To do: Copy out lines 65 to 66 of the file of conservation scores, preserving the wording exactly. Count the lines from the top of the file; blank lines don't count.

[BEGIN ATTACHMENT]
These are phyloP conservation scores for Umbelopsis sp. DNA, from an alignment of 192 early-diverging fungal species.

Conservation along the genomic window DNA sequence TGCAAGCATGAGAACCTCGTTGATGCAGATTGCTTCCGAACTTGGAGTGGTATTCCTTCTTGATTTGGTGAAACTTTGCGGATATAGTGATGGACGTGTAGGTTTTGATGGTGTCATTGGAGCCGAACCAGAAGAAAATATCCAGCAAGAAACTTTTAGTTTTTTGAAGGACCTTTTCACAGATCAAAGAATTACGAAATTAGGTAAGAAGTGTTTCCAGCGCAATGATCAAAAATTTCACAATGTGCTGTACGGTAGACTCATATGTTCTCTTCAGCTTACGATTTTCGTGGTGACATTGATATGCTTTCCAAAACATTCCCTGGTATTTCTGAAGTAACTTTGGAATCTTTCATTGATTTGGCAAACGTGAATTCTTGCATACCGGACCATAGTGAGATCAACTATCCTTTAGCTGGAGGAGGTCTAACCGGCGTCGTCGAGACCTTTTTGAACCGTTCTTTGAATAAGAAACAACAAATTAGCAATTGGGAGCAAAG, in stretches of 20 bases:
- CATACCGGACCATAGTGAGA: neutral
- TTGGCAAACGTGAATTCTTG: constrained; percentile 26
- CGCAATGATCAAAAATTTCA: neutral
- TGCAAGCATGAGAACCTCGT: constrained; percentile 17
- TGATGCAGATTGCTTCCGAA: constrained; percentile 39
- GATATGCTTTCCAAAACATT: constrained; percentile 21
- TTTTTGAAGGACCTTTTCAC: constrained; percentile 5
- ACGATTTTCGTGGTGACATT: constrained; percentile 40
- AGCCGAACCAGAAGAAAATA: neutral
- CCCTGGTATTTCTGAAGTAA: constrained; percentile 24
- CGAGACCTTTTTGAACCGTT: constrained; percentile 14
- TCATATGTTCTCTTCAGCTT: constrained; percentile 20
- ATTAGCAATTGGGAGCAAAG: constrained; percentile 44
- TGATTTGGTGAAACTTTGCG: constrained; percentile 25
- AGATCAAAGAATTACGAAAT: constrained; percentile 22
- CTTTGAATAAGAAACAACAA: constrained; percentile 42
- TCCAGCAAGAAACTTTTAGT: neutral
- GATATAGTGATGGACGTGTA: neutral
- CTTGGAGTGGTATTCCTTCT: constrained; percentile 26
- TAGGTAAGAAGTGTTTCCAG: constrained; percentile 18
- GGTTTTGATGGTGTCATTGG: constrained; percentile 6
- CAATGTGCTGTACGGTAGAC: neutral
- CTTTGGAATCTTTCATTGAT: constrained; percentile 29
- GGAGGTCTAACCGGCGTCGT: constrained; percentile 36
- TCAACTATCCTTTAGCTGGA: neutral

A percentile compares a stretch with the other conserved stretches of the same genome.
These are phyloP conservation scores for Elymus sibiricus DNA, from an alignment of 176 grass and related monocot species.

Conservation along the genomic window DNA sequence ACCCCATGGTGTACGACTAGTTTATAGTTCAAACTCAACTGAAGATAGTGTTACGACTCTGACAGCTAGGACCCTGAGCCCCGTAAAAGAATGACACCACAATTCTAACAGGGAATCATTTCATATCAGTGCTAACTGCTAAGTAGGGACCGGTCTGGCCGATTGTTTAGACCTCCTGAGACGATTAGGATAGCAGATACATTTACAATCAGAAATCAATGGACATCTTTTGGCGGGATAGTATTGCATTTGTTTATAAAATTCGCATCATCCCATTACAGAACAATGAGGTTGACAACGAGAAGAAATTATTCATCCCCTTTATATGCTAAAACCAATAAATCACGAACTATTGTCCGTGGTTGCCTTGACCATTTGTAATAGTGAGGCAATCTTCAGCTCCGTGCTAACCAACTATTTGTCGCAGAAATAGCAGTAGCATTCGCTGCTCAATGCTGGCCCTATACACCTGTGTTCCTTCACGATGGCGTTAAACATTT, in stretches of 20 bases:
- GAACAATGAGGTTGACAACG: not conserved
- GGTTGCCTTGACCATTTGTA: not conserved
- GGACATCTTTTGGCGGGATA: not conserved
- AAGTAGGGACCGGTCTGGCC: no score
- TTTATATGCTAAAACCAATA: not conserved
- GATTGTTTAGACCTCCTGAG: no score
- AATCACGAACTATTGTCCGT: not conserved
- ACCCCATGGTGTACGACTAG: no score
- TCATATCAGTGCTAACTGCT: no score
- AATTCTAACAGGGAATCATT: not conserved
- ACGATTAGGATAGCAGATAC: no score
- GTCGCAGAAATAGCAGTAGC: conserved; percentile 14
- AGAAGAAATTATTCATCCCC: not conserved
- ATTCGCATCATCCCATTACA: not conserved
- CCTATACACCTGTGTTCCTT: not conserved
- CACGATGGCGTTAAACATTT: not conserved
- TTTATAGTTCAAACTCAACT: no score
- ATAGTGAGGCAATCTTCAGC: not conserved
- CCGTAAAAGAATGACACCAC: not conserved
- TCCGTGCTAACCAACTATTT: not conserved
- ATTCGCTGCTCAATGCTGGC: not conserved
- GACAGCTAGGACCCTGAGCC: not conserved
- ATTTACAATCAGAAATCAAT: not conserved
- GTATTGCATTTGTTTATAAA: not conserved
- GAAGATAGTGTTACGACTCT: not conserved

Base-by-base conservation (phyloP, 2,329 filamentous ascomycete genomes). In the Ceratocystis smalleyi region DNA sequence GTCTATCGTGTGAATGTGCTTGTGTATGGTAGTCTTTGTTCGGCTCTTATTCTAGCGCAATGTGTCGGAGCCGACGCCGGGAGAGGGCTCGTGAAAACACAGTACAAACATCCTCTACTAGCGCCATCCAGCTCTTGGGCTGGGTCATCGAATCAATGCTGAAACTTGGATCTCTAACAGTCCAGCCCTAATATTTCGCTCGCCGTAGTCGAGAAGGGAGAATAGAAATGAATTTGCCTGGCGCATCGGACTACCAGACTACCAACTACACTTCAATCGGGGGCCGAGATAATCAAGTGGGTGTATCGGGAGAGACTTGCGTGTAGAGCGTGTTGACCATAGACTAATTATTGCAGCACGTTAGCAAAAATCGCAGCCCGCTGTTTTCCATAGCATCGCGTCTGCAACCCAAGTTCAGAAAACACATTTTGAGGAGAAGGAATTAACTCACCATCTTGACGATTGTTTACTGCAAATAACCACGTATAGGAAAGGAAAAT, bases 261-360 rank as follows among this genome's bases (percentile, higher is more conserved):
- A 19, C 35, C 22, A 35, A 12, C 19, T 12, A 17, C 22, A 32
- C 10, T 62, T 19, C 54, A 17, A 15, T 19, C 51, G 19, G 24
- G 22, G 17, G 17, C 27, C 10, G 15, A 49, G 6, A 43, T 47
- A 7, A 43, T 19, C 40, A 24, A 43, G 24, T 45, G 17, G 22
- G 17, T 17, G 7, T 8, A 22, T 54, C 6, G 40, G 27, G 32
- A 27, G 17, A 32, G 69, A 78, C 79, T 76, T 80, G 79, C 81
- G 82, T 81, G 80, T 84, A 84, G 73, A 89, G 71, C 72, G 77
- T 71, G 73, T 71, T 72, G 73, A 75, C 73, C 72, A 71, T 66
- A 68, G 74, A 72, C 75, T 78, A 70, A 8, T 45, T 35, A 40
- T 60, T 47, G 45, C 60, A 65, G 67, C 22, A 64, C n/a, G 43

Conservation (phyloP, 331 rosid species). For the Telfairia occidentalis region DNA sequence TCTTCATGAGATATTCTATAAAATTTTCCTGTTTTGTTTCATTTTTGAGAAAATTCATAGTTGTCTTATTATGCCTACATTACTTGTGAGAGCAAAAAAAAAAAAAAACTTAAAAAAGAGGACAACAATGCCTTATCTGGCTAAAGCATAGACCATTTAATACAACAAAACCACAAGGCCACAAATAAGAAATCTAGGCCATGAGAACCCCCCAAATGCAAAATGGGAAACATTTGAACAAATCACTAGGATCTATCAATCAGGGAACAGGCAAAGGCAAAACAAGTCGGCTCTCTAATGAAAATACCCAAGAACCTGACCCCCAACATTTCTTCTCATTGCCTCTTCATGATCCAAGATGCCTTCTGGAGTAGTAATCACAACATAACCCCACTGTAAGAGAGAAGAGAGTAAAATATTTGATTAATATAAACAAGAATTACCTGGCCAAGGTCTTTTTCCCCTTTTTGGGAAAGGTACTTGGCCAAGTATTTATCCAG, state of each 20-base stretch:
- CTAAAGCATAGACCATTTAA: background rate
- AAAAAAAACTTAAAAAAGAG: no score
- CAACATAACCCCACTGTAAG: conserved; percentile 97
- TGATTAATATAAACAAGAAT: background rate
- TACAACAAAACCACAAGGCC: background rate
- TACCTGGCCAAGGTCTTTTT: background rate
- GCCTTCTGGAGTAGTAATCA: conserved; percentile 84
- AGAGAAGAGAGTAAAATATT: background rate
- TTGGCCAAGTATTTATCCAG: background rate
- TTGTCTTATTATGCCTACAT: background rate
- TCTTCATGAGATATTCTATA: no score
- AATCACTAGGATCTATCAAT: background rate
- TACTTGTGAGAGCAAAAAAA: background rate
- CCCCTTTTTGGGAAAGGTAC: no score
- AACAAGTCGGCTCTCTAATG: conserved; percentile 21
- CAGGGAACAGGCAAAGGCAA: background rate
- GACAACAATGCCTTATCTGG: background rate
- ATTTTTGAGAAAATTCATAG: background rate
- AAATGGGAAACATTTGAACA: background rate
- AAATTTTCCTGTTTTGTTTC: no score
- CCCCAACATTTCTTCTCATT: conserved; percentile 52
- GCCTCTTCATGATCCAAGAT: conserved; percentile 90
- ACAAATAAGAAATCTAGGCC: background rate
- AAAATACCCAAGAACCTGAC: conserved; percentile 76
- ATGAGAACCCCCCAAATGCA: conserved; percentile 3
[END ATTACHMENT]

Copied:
- A 68, G 74, A 72, C 75, T 78, A 70, A 8, T 45, T 35, A 40
- T 60, T 47, G 45, C 60, A 65, G 67, C 22, A 64, C n/a, G 43